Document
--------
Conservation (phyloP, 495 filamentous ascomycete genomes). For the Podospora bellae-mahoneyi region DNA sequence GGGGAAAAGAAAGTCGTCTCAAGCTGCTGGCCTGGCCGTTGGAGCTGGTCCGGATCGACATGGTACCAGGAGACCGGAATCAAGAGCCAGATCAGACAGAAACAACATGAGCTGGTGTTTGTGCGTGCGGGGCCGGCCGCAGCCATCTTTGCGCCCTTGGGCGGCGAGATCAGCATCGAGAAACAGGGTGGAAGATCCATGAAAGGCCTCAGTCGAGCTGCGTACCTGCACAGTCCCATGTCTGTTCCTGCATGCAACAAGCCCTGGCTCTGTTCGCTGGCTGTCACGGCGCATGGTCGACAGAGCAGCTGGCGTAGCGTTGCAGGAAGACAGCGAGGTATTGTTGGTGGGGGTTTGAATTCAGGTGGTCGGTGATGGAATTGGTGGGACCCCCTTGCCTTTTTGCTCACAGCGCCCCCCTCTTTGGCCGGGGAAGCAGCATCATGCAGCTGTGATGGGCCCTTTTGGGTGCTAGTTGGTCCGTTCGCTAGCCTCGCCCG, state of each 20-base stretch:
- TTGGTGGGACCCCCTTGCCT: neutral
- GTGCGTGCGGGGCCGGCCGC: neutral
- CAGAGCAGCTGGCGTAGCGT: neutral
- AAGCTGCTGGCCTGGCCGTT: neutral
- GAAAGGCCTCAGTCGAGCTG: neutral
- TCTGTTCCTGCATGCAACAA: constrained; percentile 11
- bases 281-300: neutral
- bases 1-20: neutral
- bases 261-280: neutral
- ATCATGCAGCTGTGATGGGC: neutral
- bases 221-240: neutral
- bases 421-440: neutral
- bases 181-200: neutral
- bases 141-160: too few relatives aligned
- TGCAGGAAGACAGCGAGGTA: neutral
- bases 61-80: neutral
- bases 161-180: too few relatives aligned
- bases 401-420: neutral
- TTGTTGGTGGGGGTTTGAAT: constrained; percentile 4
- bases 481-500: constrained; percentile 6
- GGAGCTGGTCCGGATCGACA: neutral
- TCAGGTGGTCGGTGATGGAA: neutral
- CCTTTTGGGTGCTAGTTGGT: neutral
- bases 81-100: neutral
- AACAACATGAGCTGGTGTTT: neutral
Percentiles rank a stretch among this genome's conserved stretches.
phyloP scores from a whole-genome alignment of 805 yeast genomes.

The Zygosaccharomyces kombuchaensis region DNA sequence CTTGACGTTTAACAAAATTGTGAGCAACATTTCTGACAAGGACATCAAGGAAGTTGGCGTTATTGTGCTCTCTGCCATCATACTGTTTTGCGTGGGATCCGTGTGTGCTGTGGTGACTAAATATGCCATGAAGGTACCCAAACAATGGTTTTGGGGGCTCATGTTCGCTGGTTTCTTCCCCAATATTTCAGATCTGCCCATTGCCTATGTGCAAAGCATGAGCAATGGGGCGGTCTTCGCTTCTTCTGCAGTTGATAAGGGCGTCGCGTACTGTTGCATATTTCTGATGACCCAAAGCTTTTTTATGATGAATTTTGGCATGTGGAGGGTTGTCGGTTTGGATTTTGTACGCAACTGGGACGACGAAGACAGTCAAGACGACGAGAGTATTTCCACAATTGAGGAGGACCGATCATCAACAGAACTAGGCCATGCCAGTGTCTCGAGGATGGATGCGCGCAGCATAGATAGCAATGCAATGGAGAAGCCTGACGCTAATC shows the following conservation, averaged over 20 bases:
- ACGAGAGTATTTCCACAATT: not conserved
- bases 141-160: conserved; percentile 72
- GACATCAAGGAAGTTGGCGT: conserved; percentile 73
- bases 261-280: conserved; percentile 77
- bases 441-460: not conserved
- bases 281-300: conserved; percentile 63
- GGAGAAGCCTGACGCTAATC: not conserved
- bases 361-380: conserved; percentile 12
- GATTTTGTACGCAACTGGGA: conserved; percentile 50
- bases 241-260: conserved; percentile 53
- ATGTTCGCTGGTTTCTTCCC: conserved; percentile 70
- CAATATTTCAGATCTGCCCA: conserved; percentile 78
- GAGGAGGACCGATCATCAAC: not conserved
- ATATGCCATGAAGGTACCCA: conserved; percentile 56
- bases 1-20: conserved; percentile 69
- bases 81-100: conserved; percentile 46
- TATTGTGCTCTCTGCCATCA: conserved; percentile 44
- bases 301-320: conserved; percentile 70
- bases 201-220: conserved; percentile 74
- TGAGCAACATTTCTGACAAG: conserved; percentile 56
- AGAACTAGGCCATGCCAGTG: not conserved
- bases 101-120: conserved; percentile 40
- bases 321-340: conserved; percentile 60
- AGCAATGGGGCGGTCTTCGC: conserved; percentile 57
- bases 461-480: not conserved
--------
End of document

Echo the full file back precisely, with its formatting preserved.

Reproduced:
Conservation (phyloP, 495 filamentous ascomycete genomes). For the Podospora bellae-mahoneyi region DNA sequence GGGGAAAAGAAAGTCGTCTCAAGCTGCTGGCCTGGCCGTTGGAGCTGGTCCGGATCGACATGGTACCAGGAGACCGGAATCAAGAGCCAGATCAGACAGAAACAACATGAGCTGGTGTTTGTGCGTGCGGGGCCGGCCGCAGCCATCTTTGCGCCCTTGGGCGGCGAGATCAGCATCGAGAAACAGGGTGGAAGATCCATGAAAGGCCTCAGTCGAGCTGCGTACCTGCACAGTCCCATGTCTGTTCCTGCATGCAACAAGCCCTGGCTCTGTTCGCTGGCTGTCACGGCGCATGGTCGACAGAGCAGCTGGCGTAGCGTTGCAGGAAGACAGCGAGGTATTGTTGGTGGGGGTTTGAATTCAGGTGGTCGGTGATGGAATTGGTGGGACCCCCTTGCCTTTTTGCTCACAGCGCCCCCCTCTTTGGCCGGGGAAGCAGCATCATGCAGCTGTGATGGGCCCTTTTGGGTGCTAGTTGGTCCGTTCGCTAGCCTCGCCCG, state of each 20-base stretch:
- TTGGTGGGACCCCCTTGCCT: neutral
- GTGCGTGCGGGGCCGGCCGC: neutral
- CAGAGCAGCTGGCGTAGCGT: neutral
- AAGCTGCTGGCCTGGCCGTT: neutral
- GAAAGGCCTCAGTCGAGCTG: neutral
- TCTGTTCCTGCATGCAACAA: constrained; percentile 11
- bases 281-300: neutral
- bases 1-20: neutral
- bases 261-280: neutral
- ATCATGCAGCTGTGATGGGC: neutral
- bases 221-240: neutral
- bases 421-440: neutral
- bases 181-200: neutral
- bases 141-160: too few relatives aligned
- TGCAGGAAGACAGCGAGGTA: neutral
- bases 61-80: neutral
- bases 161-180: too few relatives aligned
- bases 401-420: neutral
- TTGTTGGTGGGGGTTTGAAT: constrained; percentile 4
- bases 481-500: constrained; percentile 6
- GGAGCTGGTCCGGATCGACA: neutral
- TCAGGTGGTCGGTGATGGAA: neutral
- CCTTTTGGGTGCTAGTTGGT: neutral
- bases 81-100: neutral
- AACAACATGAGCTGGTGTTT: neutral
Percentiles rank a stretch among this genome's conserved stretches.
phyloP scores from a whole-genome alignment of 805 yeast genomes.

The Zygosaccharomyces kombuchaensis region DNA sequence CTTGACGTTTAACAAAATTGTGAGCAACATTTCTGACAAGGACATCAAGGAAGTTGGCGTTATTGTGCTCTCTGCCATCATACTGTTTTGCGTGGGATCCGTGTGTGCTGTGGTGACTAAATATGCCATGAAGGTACCCAAACAATGGTTTTGGGGGCTCATGTTCGCTGGTTTCTTCCCCAATATTTCAGATCTGCCCATTGCCTATGTGCAAAGCATGAGCAATGGGGCGGTCTTCGCTTCTTCTGCAGTTGATAAGGGCGTCGCGTACTGTTGCATATTTCTGATGACCCAAAGCTTTTTTATGATGAATTTTGGCATGTGGAGGGTTGTCGGTTTGGATTTTGTACGCAACTGGGACGACGAAGACAGTCAAGACGACGAGAGTATTTCCACAATTGAGGAGGACCGATCATCAACAGAACTAGGCCATGCCAGTGTCTCGAGGATGGATGCGCGCAGCATAGATAGCAATGCAATGGAGAAGCCTGACGCTAATC shows the following conservation, averaged over 20 bases:
- ACGAGAGTATTTCCACAATT: not conserved
- bases 141-160: conserved; percentile 72
- GACATCAAGGAAGTTGGCGT: conserved; percentile 73
- bases 261-280: conserved; percentile 77
- bases 441-460: not conserved
- bases 281-300: conserved; percentile 63
- GGAGAAGCCTGACGCTAATC: not conserved
- bases 361-380: conserved; percentile 12
- GATTTTGTACGCAACTGGGA: conserved; percentile 50
- bases 241-260: conserved; percentile 53
- ATGTTCGCTGGTTTCTTCCC: conserved; percentile 70
- CAATATTTCAGATCTGCCCA: conserved; percentile 78
- GAGGAGGACCGATCATCAAC: not conserved
- ATATGCCATGAAGGTACCCA: conserved; percentile 56
- bases 1-20: conserved; percentile 69
- bases 81-100: conserved; percentile 46
- TATTGTGCTCTCTGCCATCA: conserved; percentile 44
- bases 301-320: conserved; percentile 70
- bases 201-220: conserved; percentile 74
- TGAGCAACATTTCTGACAAG: conserved; percentile 56
- AGAACTAGGCCATGCCAGTG: not conserved
- bases 101-120: conserved; percentile 40
- bases 321-340: conserved; percentile 60
- AGCAATGGGGCGGTCTTCGC: conserved; percentile 57
- bases 461-480: not conserved